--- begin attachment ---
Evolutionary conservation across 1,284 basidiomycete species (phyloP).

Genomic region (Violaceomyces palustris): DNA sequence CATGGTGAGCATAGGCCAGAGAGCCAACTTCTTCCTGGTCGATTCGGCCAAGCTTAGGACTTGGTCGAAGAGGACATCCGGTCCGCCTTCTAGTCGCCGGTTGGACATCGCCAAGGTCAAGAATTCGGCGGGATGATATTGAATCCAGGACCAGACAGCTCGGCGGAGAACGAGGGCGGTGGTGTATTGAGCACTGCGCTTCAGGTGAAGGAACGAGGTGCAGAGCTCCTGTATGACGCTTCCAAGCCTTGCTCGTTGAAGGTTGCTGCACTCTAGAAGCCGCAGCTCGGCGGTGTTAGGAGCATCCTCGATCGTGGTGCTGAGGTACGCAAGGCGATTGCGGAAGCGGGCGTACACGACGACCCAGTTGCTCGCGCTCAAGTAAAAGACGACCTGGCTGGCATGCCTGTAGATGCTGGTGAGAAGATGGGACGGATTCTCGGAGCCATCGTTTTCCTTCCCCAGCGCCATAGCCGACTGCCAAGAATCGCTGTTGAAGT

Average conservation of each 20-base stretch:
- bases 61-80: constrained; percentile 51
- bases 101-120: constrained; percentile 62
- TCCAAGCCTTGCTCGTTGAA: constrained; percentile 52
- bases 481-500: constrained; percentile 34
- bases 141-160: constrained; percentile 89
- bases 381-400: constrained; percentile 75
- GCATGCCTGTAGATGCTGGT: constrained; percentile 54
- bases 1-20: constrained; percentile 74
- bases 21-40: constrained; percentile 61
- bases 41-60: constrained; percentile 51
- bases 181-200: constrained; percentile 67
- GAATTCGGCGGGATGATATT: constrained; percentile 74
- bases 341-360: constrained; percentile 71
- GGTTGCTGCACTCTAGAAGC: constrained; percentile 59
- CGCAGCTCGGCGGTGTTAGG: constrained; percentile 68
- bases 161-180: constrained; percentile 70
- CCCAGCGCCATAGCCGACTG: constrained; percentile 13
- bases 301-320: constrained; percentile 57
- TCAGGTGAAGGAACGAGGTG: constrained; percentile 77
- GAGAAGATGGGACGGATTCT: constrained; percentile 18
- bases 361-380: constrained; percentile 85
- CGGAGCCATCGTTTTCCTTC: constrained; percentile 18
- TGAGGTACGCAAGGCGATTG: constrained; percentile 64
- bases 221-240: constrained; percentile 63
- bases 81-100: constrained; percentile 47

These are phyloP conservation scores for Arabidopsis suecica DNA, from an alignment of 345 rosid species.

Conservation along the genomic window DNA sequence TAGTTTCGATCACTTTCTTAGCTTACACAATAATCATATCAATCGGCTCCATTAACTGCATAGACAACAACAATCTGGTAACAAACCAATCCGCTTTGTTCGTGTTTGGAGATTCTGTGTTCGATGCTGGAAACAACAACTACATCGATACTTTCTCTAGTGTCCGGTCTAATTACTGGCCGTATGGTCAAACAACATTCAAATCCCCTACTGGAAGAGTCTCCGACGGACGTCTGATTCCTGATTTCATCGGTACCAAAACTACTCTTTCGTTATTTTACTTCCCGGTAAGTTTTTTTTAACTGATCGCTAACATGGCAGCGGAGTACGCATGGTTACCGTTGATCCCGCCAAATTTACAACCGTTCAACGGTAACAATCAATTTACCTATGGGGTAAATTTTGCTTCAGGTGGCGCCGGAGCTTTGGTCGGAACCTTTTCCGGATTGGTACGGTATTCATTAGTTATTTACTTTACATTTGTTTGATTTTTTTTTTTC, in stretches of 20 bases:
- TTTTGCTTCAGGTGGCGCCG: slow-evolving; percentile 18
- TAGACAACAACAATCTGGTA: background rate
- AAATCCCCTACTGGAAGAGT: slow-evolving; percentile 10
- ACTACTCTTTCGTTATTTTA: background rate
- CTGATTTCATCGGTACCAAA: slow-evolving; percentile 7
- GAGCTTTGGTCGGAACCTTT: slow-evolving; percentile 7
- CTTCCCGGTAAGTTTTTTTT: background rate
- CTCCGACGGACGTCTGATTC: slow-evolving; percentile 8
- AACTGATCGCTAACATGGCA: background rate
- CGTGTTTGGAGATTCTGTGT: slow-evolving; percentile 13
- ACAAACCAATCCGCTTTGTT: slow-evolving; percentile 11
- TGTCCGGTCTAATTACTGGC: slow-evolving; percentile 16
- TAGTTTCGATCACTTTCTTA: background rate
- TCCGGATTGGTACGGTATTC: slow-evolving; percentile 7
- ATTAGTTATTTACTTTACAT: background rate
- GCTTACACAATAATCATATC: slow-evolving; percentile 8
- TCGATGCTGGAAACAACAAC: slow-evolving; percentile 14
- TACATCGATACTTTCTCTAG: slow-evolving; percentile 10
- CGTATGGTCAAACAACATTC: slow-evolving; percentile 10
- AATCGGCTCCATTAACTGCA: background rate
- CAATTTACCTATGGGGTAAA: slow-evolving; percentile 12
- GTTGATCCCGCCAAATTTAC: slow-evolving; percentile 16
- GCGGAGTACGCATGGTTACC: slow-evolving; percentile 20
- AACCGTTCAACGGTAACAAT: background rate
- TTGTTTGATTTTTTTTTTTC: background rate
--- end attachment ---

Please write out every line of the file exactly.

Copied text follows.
Evolutionary conservation across 1,284 basidiomycete species (phyloP).

Genomic region (Violaceomyces palustris): DNA sequence CATGGTGAGCATAGGCCAGAGAGCCAACTTCTTCCTGGTCGATTCGGCCAAGCTTAGGACTTGGTCGAAGAGGACATCCGGTCCGCCTTCTAGTCGCCGGTTGGACATCGCCAAGGTCAAGAATTCGGCGGGATGATATTGAATCCAGGACCAGACAGCTCGGCGGAGAACGAGGGCGGTGGTGTATTGAGCACTGCGCTTCAGGTGAAGGAACGAGGTGCAGAGCTCCTGTATGACGCTTCCAAGCCTTGCTCGTTGAAGGTTGCTGCACTCTAGAAGCCGCAGCTCGGCGGTGTTAGGAGCATCCTCGATCGTGGTGCTGAGGTACGCAAGGCGATTGCGGAAGCGGGCGTACACGACGACCCAGTTGCTCGCGCTCAAGTAAAAGACGACCTGGCTGGCATGCCTGTAGATGCTGGTGAGAAGATGGGACGGATTCTCGGAGCCATCGTTTTCCTTCCCCAGCGCCATAGCCGACTGCCAAGAATCGCTGTTGAAGT

Average conservation of each 20-base stretch:
- bases 61-80: constrained; percentile 51
- bases 101-120: constrained; percentile 62
- TCCAAGCCTTGCTCGTTGAA: constrained; percentile 52
- bases 481-500: constrained; percentile 34
- bases 141-160: constrained; percentile 89
- bases 381-400: constrained; percentile 75
- GCATGCCTGTAGATGCTGGT: constrained; percentile 54
- bases 1-20: constrained; percentile 74
- bases 21-40: constrained; percentile 61
- bases 41-60: constrained; percentile 51
- bases 181-200: constrained; percentile 67
- GAATTCGGCGGGATGATATT: constrained; percentile 74
- bases 341-360: constrained; percentile 71
- GGTTGCTGCACTCTAGAAGC: constrained; percentile 59
- CGCAGCTCGGCGGTGTTAGG: constrained; percentile 68
- bases 161-180: constrained; percentile 70
- CCCAGCGCCATAGCCGACTG: constrained; percentile 13
- bases 301-320: constrained; percentile 57
- TCAGGTGAAGGAACGAGGTG: constrained; percentile 77
- GAGAAGATGGGACGGATTCT: constrained; percentile 18
- bases 361-380: constrained; percentile 85
- CGGAGCCATCGTTTTCCTTC: constrained; percentile 18
- TGAGGTACGCAAGGCGATTG: constrained; percentile 64
- bases 221-240: constrained; percentile 63
- bases 81-100: constrained; percentile 47

These are phyloP conservation scores for Arabidopsis suecica DNA, from an alignment of 345 rosid species.

Conservation along the genomic window DNA sequence TAGTTTCGATCACTTTCTTAGCTTACACAATAATCATATCAATCGGCTCCATTAACTGCATAGACAACAACAATCTGGTAACAAACCAATCCGCTTTGTTCGTGTTTGGAGATTCTGTGTTCGATGCTGGAAACAACAACTACATCGATACTTTCTCTAGTGTCCGGTCTAATTACTGGCCGTATGGTCAAACAACATTCAAATCCCCTACTGGAAGAGTCTCCGACGGACGTCTGATTCCTGATTTCATCGGTACCAAAACTACTCTTTCGTTATTTTACTTCCCGGTAAGTTTTTTTTAACTGATCGCTAACATGGCAGCGGAGTACGCATGGTTACCGTTGATCCCGCCAAATTTACAACCGTTCAACGGTAACAATCAATTTACCTATGGGGTAAATTTTGCTTCAGGTGGCGCCGGAGCTTTGGTCGGAACCTTTTCCGGATTGGTACGGTATTCATTAGTTATTTACTTTACATTTGTTTGATTTTTTTTTTTC, in stretches of 20 bases:
- TTTTGCTTCAGGTGGCGCCG: slow-evolving; percentile 18
- TAGACAACAACAATCTGGTA: background rate
- AAATCCCCTACTGGAAGAGT: slow-evolving; percentile 10
- ACTACTCTTTCGTTATTTTA: background rate
- CTGATTTCATCGGTACCAAA: slow-evolving; percentile 7
- GAGCTTTGGTCGGAACCTTT: slow-evolving; percentile 7
- CTTCCCGGTAAGTTTTTTTT: background rate
- CTCCGACGGACGTCTGATTC: slow-evolving; percentile 8
- AACTGATCGCTAACATGGCA: background rate
- CGTGTTTGGAGATTCTGTGT: slow-evolving; percentile 13
- ACAAACCAATCCGCTTTGTT: slow-evolving; percentile 11
- TGTCCGGTCTAATTACTGGC: slow-evolving; percentile 16
- TAGTTTCGATCACTTTCTTA: background rate
- TCCGGATTGGTACGGTATTC: slow-evolving; percentile 7
- ATTAGTTATTTACTTTACAT: background rate
- GCTTACACAATAATCATATC: slow-evolving; percentile 8
- TCGATGCTGGAAACAACAAC: slow-evolving; percentile 14
- TACATCGATACTTTCTCTAG: slow-evolving; percentile 10
- CGTATGGTCAAACAACATTC: slow-evolving; percentile 10
- AATCGGCTCCATTAACTGCA: background rate
- CAATTTACCTATGGGGTAAA: slow-evolving; percentile 12
- GTTGATCCCGCCAAATTTAC: slow-evolving; percentile 16
- GCGGAGTACGCATGGTTACC: slow-evolving; percentile 20
- AACCGTTCAACGGTAACAAT: background rate
- TTGTTTGATTTTTTTTTTTC: background rate